This year has been one of the most exciting in the history of the oil market. It is the year that OPEC regained control over the oil market after years of weakened influence in which it became the “most irrelevant relevant organization.”
If next year is expected to be the “year of rebalancing”, as UAE Energy Minister Suhail Al-Mazrouei called it last week in Vienna, this year should be called the year of “unfinished success.”
Why so? It is because OPEC and its non-OPEC allies have successfully formed an alliance and signed a pact that protects the interests of the oil industry and producers worldwide for the first time. It is due to the efforts of the 24 countries in the pact that the oil market is now on a steady course for recovery.
But the goal of the agreement — lowering global oil stocks to a five-year average — has not been met yet despite the implementation of the agreement. Its success is unfinished.
This agreement looked like failing at many points in the year. The market changed course only in the second half of the year, after a very disappointing first half in which oil inventories rose and no one believed that OPEC and its allies would be able to meet the goal of the pact.
How did the oil market get back on track? The turning point in the agreement was the July meeting in Russia of the Joint Ministerial Monitoring Committee (JMMC).
But before discussing the second half of the year, it is important to look at the developments of the first half.
OPEC and non-OPEC came to an agreement in December 2016 to cut 1.8 million barrels of their daily production for six months (with an option to extend it for another six months) to bring down global oil inventories to the five-year average (2011-2016), which is the acceptable level of balanced inventories in the industry.
The problem with measuring global inventories is that not all of the inventories are visible. Only the inventories in member countries of the Organization for Economic Cooperation and Development (OECD) are reported accurately on a monthly basis. So OPEC and its allies (also known as OPEC+) decided to use the OECD stocks as their reference. At the beginning of this year, OECD stocks were at 340 million barrels above the five-year average.
OPEC+ thought that lowering OECD stocks should not be a big problem. Cutting 1.8 million barrels a day means 54 million barrels a month, so it would take six months to lower the stocks by 324 million barrels. An ideal situation, but only on paper.
With a high level of confidence and an initial calculation, Saudi energy minister Khalid Al-Falih announced during the CERAWeek conference in Houston that OPEC+ might not need to extend the agreement beyond June. It was at this moment that the market started to panic as no one was sure when stock would normalize.
During the first half of the year negative developments took place that delayed the market recovery.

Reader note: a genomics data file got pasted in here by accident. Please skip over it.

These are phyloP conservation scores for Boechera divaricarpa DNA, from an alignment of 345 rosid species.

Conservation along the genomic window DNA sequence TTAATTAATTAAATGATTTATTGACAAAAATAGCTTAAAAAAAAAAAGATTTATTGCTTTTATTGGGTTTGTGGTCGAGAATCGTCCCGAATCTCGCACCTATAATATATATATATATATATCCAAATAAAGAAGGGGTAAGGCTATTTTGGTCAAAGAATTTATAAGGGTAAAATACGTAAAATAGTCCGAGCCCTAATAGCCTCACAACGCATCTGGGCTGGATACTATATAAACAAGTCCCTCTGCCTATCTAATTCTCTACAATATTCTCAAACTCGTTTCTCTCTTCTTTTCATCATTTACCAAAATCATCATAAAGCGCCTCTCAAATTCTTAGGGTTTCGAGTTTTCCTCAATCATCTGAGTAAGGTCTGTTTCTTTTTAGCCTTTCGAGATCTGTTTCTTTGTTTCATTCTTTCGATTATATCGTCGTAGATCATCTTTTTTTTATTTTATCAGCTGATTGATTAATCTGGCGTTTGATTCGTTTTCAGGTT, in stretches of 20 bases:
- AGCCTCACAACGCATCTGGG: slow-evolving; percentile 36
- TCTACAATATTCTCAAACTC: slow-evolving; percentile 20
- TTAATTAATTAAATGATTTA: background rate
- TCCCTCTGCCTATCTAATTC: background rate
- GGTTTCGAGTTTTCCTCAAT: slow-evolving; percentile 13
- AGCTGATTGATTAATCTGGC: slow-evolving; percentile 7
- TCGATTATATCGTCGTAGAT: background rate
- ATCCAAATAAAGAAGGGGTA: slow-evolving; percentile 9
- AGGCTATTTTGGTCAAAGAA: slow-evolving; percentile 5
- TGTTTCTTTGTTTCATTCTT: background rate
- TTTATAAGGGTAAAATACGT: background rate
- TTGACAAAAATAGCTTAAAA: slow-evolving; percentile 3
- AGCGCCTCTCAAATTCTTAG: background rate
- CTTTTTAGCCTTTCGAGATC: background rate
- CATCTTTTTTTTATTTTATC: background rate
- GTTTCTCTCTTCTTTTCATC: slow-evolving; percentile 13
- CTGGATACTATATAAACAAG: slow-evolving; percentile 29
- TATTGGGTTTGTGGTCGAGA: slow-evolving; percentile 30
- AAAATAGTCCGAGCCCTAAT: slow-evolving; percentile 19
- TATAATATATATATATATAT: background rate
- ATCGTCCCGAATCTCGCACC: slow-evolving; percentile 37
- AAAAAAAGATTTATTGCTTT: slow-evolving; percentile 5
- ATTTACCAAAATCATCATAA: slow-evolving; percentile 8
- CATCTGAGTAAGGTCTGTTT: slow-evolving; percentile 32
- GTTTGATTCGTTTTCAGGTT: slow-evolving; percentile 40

First, demand was slower than expected in the first quarter.
Second, OPEC+ increased exports and production in the fourth quarter of 2016 to record levels and they again raised exports in the first quarter of 2017. The effect of that was more stock build-ups.
Third, production of tight oil (better known as shale oil) increased in the US, putting pressure on prices and leading to more supply in the market.
Fourth, the compliance of producers was not as great in the first few months of the year as in the second half. In January, compliance of OPEC+ was reported at 86 percent. This increased to 120 percent in October.
Last but not least, there was a supply shock from Libya and Nigeria who managed for a short time around mid-year to ramp up production collectively by one million barrels a day.
In these circumstances, OPEC+ had to extend the deal another nine months (until March 2018) when they met in May as the market was still weak and rebalancing stocks was a moving average.
It was not until July that OPEC+ took a real stand against the situation. A Saudi energy minister who had a strict approach toward low-performing members of the deal during the JMMC meeting in Russia said that he would lose credibility in the market because of the inability of OPEC+ to deliver its goal.
Saudi Arabia in the second half invested a lot of political capital to make countries conform better to the pact. The country also lowered unilaterally its production and exports more than required to lead by example, and in few month’s time the drawdown in stocks was clear as shale oil and Libyan and Nigerian output slowed.
Hard work alone, however, is not enough and nature intervened. Thanks to two hurricanes (Harvey and Irma), production of oil in the US fell and refineries in the Gulf of Mexico closed down. This led to an increase in refining margins due to a shortage in products and this improved demand for crude oil globally. Thus, oil demand in 2017 grew by its highest in 10 years, at around 1.5 million barrels a day.
So, after almost a year of the deal, OECD oil inventories overhang is down by 200 million barrels a day. What OPEC+ needs to do is to steady the course and hope that oil demand in 2018 will be as strong as this year.
• Wael Mahdi is an energy reporter specializing on OPEC and a co-author of “OPEC in a Shale Oil World: Where to Next?” He can be reached on Twitter @waelmahdi